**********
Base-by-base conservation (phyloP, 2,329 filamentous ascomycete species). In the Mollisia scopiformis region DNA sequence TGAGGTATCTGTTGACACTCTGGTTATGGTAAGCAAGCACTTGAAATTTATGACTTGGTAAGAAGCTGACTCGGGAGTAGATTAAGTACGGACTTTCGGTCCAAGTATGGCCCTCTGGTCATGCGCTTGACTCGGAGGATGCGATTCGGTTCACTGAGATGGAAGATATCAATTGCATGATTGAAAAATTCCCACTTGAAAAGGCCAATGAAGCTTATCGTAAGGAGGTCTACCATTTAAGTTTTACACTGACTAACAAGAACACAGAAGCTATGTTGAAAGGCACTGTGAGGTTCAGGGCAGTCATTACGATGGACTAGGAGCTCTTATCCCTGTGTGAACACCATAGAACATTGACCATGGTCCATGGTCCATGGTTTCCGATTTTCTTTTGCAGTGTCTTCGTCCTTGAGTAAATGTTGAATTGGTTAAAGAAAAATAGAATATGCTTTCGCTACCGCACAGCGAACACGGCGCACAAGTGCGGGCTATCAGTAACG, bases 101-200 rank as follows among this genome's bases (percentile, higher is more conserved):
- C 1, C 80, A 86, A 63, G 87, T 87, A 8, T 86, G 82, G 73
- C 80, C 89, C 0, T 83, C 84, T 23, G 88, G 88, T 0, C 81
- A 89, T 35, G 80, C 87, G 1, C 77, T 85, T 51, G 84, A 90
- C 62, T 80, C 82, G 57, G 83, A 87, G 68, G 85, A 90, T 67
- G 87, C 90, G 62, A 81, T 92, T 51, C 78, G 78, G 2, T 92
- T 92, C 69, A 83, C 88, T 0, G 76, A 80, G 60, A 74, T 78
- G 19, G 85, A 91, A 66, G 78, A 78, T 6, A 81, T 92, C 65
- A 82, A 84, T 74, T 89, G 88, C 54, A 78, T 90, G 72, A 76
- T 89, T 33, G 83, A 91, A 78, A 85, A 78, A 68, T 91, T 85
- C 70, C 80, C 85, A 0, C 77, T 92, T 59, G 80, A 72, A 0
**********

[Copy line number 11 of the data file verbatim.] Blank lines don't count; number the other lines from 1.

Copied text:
- C 70, C 80, C 85, A 0, C 77, T 92, T 59, G 80, A 72, A 0